WARNING: Don't Click 'Girl Killed Herself' Facebook Posts

Warnings about the latest Facebook hoax appear to be circulating more briskly than the actual spamware in question. This one revived an August scam about a girl killing herself over something her father posted on Facebook.

Warnings about the latest Facebook hoax appear to be circulating more briskly than the actual spamware in question. This one revived an August scam about a girl killing herself over something her father posted on Facebook.

The latest round of spamware appears in several variants on people’s newsfeed walls, all generally addressing the girl’s suicide and linking here. The page asks you to click “like” to see the story and actually tells you that it wants you to suggest it to your friends.

If you do those two things (doh!) and click through, the application asks you to verify you’re human. The following window shows up in the middle of the screen, with the rest of the content shaded out in dark gray.

Click on that and a tab opens in your browser taking you to a screen that looks like an affiliate of InsureMyCar4Less. This part is news to me: Affiliate marketing has been part of the industry well before the Internet became mainstream, so I’d presumed that state insurance regulators have already taken care of deceptive nastiness. I wonder where this “scamaffiliate” is based.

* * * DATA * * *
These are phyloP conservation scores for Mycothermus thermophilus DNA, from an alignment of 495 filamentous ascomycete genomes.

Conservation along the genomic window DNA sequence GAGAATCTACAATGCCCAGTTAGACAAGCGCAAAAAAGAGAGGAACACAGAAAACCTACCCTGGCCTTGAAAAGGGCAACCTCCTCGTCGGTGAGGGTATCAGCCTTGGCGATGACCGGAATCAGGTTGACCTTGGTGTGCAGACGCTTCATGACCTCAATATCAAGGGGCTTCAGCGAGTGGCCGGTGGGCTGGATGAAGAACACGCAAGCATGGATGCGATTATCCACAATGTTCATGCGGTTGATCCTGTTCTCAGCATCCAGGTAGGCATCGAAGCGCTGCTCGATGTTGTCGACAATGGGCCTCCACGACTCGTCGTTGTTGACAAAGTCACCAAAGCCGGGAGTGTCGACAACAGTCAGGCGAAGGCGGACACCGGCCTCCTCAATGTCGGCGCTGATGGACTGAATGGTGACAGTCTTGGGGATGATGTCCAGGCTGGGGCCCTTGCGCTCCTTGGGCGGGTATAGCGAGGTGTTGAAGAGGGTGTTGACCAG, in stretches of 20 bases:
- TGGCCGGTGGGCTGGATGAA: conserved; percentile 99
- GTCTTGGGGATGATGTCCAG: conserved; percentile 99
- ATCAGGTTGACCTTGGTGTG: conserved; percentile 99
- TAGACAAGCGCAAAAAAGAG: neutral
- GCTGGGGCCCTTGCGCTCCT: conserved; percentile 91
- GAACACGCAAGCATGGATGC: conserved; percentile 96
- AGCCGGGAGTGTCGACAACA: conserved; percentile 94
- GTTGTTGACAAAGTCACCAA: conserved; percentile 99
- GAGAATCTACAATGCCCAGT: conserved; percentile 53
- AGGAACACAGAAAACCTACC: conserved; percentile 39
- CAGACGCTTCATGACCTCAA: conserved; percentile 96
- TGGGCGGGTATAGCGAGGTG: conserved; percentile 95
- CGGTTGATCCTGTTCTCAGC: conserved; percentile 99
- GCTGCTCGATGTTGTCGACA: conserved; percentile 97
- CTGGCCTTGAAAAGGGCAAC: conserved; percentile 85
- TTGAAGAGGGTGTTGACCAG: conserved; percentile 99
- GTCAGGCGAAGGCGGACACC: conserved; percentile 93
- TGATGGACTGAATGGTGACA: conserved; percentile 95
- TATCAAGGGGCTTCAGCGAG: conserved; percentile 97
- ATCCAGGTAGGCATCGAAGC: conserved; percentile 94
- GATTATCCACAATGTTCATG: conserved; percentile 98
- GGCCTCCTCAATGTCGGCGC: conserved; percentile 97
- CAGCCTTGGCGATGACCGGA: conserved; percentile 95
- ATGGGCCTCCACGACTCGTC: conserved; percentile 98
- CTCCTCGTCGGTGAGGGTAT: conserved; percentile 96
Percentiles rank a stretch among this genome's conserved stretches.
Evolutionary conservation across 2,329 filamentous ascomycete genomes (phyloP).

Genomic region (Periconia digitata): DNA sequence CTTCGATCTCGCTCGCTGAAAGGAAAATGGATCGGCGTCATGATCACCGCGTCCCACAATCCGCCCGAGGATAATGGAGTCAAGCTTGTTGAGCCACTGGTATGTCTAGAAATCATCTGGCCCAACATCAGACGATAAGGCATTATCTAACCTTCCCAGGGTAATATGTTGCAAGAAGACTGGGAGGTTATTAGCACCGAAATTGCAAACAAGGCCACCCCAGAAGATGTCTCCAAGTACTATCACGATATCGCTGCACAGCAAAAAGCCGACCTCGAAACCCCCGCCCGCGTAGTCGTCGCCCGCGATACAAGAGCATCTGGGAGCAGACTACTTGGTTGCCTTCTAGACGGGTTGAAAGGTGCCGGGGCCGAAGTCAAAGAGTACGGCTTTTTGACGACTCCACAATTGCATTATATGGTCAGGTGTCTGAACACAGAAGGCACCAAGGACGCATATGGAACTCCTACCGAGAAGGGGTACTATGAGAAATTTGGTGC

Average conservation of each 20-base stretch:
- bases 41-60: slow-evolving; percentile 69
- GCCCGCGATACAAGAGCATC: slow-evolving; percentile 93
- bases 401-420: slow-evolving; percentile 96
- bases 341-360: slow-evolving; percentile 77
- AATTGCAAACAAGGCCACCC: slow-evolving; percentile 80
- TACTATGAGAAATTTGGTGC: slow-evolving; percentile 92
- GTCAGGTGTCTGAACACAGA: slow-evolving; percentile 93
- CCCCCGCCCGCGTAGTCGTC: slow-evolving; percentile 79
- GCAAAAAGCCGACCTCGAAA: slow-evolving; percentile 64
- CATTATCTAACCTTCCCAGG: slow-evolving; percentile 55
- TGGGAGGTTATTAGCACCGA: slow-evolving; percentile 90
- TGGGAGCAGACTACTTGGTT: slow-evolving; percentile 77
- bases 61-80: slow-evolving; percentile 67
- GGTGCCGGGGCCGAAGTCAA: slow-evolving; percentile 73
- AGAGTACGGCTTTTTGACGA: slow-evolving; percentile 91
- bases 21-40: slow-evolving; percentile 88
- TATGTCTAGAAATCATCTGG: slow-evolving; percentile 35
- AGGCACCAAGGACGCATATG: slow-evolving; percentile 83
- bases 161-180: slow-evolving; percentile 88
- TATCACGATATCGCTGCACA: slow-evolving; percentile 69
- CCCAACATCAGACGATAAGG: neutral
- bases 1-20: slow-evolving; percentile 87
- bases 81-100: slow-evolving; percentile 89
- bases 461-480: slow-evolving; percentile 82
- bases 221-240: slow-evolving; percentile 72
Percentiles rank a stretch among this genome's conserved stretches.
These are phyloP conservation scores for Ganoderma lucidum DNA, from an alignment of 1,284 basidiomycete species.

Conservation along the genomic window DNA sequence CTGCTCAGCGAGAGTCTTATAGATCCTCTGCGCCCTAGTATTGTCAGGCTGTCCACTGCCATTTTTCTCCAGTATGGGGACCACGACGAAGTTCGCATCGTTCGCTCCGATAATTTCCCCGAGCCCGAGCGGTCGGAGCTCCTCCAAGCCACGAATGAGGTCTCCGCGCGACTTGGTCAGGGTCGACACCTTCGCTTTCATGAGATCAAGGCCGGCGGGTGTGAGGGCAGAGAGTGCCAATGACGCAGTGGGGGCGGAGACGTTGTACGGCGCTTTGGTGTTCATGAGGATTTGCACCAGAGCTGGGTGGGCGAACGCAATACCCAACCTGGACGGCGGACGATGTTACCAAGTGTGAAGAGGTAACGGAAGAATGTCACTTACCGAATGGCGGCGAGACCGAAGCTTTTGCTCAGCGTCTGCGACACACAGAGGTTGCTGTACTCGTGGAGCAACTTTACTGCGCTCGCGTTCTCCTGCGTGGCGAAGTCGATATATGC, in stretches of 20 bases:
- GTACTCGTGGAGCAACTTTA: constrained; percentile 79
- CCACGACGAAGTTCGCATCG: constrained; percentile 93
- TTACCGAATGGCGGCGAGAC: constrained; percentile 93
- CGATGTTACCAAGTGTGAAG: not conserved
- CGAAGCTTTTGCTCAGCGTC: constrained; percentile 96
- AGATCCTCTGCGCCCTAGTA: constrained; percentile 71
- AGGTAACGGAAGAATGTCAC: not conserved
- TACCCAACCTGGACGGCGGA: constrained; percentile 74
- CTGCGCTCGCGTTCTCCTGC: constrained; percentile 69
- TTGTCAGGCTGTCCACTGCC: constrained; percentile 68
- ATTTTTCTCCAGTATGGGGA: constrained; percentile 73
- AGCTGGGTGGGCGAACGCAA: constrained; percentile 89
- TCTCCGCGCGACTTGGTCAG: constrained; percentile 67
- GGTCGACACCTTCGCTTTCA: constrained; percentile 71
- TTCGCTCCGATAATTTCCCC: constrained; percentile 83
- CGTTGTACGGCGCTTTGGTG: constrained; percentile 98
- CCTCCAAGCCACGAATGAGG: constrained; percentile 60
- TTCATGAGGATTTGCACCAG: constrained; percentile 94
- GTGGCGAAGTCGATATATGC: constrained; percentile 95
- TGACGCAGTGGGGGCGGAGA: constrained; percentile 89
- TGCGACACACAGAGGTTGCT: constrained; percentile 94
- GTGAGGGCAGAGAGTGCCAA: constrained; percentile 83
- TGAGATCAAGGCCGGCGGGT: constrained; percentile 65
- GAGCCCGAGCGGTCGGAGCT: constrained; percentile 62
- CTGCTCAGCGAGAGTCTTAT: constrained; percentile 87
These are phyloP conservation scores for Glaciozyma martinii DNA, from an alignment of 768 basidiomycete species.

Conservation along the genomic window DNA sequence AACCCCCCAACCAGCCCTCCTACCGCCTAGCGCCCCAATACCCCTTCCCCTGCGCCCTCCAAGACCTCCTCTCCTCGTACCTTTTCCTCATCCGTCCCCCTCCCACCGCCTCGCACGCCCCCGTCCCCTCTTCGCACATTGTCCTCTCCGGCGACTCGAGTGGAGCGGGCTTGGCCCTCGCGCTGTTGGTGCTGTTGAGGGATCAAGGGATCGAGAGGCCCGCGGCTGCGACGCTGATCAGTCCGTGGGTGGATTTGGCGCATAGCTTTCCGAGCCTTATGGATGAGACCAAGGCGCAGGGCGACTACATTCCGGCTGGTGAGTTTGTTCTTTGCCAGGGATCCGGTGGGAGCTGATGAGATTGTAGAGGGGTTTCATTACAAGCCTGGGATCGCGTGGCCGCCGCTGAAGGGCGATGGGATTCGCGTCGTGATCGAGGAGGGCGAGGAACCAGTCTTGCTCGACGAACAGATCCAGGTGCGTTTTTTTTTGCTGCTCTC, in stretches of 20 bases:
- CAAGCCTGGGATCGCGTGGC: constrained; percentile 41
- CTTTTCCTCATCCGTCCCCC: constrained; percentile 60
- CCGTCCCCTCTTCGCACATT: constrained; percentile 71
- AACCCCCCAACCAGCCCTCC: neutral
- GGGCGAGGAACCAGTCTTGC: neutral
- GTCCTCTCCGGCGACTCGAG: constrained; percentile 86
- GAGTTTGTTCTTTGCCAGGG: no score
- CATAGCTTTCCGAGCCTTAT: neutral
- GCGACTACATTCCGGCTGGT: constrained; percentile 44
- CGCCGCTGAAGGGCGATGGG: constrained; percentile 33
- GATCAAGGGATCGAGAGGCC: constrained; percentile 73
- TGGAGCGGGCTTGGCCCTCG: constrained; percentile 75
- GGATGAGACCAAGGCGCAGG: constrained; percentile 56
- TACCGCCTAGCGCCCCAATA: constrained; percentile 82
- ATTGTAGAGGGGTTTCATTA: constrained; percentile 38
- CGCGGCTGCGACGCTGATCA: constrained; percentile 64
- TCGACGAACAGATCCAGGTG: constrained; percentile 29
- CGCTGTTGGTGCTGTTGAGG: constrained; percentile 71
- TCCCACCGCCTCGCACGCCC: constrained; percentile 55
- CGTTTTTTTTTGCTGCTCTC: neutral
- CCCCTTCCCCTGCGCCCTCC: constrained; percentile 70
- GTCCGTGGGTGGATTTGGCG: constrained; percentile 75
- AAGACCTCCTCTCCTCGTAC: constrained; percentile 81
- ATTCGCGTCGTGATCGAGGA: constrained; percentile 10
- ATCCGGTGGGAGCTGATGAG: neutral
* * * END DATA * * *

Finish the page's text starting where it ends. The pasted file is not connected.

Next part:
Another novelty here is this spamware hasn’t taken me to a survey, although the end result is still an effort to earn a commission for the spammer. I wonder whether car insurance affiliate programs pay higher commissions than the surveys do.

Readers, have you seen any incarnations of the spamware about the girl committing suicide over a post on her wall? What about the warnings? Do you think the same spammer revived the hoax or a different one?